Conservation charities call for public’s views on ‘catastrophic’ government policy

The Royal Society for the Protection of Birds (RSPB), the World Wildlife Fund (WWF) and the National Trust have launched a joint campaign to improve public involvement in UK policy debates around nature.

The charities’ People’s Plan for Nature campaign is inviting people to share their ideas on protecting the environment and develop a set of policies to be handed to Prime Minister Liz Truss and environment secretary Ranil Jayawardena.

This follows concerns from conservation charities over current government environmental policy, in particular the government's support in last week’s mini-budget for the expansion of fossil fuel and fracking as well as relaxing of planning laws in 38 ‘investment zones’ across England.

Following the mini-budget the RSPB, National Trust and Wildlife Trusts criticised Chancellor of the Exchequer Kwasi Kwarteng’s investment zone plans. They also fear the government will abandon a scheme to reward farmers who protect nature.

“This government, elected on their greenest ever manifesto, is now contemplating breaking its promises on vital protections for the UK’s nature, risking catastrophic consequences,” said the three chief executives, National Trust’s Hilary McGRady, RSPB’s Beccy Speight and WWF’s Tanya Steele in a joint statement.

“From abandoning fundamental legal protections for wildlife to failing farmers committed to sustainable agriculture, this would be an attack on nature at the worst possible time.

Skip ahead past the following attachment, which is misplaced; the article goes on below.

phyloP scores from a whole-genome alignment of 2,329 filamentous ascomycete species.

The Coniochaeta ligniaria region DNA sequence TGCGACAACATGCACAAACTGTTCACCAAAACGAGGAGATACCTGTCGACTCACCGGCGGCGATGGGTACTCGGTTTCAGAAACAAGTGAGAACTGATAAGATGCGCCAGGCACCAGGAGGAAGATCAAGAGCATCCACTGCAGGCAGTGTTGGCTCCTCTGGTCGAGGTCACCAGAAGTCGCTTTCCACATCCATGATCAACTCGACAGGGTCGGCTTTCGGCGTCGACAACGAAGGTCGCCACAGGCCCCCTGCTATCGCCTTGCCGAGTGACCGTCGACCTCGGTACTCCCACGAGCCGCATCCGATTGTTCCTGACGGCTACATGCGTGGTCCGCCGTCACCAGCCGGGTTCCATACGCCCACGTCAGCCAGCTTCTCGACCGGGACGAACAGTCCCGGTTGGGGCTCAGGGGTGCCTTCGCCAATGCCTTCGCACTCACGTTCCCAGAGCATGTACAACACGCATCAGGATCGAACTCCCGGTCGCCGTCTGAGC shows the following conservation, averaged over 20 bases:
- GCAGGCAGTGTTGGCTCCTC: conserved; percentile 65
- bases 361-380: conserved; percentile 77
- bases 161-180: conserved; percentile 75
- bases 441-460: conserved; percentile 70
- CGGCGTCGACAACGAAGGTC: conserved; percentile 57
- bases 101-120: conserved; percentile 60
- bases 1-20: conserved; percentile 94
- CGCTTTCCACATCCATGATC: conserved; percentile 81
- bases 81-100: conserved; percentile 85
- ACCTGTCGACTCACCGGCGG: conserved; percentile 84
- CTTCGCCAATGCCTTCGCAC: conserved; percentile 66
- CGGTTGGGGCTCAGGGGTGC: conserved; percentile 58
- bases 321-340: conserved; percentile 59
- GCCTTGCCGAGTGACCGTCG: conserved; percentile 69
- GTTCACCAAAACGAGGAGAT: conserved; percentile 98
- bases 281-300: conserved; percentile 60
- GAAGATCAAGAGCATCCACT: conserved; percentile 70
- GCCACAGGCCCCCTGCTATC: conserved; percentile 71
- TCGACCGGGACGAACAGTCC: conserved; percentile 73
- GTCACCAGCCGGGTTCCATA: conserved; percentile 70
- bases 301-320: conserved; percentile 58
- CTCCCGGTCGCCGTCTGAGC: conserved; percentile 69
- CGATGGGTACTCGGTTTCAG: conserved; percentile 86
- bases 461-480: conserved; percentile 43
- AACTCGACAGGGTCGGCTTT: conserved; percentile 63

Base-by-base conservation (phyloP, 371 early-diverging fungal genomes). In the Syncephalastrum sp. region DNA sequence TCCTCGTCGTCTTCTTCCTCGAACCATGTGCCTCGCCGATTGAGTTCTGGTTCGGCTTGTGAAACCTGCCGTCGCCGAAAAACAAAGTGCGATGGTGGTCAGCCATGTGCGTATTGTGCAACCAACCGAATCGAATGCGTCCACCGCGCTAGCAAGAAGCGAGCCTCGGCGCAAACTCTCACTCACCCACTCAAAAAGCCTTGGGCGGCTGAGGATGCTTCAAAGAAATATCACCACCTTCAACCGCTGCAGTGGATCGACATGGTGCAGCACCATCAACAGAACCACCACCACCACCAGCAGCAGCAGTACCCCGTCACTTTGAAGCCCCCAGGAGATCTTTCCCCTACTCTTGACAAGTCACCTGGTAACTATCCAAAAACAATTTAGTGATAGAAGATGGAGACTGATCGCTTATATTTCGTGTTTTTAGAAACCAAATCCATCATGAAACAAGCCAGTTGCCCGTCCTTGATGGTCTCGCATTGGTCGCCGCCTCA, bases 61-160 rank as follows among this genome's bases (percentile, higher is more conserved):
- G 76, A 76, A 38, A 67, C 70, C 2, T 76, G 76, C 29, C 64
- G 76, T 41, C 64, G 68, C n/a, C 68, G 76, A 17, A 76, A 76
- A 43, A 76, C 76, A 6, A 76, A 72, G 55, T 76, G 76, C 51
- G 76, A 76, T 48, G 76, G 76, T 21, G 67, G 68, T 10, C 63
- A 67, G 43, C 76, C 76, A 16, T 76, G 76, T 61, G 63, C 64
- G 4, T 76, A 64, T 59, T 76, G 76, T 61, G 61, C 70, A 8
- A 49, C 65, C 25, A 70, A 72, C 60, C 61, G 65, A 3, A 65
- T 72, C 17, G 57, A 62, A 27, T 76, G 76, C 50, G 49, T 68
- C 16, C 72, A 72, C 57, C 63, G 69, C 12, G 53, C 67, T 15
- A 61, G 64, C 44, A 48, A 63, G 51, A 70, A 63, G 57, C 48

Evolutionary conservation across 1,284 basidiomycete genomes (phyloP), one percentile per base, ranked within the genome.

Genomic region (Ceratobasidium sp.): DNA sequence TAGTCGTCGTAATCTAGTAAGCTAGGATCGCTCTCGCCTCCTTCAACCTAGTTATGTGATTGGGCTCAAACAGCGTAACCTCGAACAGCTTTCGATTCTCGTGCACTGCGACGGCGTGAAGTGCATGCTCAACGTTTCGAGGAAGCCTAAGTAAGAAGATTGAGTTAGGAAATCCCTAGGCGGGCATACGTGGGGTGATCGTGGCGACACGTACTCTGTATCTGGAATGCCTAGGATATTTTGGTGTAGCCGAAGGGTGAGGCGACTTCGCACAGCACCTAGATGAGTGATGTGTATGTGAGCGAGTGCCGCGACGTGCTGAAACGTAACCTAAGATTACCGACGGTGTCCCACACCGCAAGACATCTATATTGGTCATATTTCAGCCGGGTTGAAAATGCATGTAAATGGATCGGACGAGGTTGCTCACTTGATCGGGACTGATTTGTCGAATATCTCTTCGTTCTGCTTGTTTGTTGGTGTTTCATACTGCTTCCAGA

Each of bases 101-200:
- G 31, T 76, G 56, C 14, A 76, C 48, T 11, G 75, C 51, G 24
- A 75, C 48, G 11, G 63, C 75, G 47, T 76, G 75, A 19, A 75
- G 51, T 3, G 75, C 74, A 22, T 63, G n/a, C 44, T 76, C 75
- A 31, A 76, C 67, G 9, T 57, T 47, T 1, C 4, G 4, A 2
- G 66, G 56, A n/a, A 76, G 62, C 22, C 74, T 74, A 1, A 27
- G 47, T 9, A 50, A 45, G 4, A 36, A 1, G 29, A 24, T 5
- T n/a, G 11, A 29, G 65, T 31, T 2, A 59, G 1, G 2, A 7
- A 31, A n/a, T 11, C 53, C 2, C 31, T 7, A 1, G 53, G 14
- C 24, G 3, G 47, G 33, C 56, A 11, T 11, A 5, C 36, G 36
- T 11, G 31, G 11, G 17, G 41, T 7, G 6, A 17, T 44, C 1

“The desire to defend nature unites people in every community from Caerphilly to Cumbria, Antrim to Aberdeen, and we must all be part of the conversation about how we protect and restore it. Today’s People’s Plan For Nature is vital for us all to have our voices heard – nature has never needed us more.”

The charities are urging people to submit their views online before October 30. In addition, the public will be invited to add their ideas via a network of tree installations at art centres and National Trust venues.

To promote the campaign the charities have released the results of a survey showing that more than eight in ten adults believe nature is under threat.

Half said they are will to take action themselves, but 42% say they do not feel empowered to do so.

Action to clean up rivers, waterways and seas is the top priority among the public, followed by greater legal protection for nature, particularly in the planning system.

Funding to ensure farmland is nature friendly and the creation of more wildlife reserves are among other priorities, according to the survey of more than 8,500 adults.

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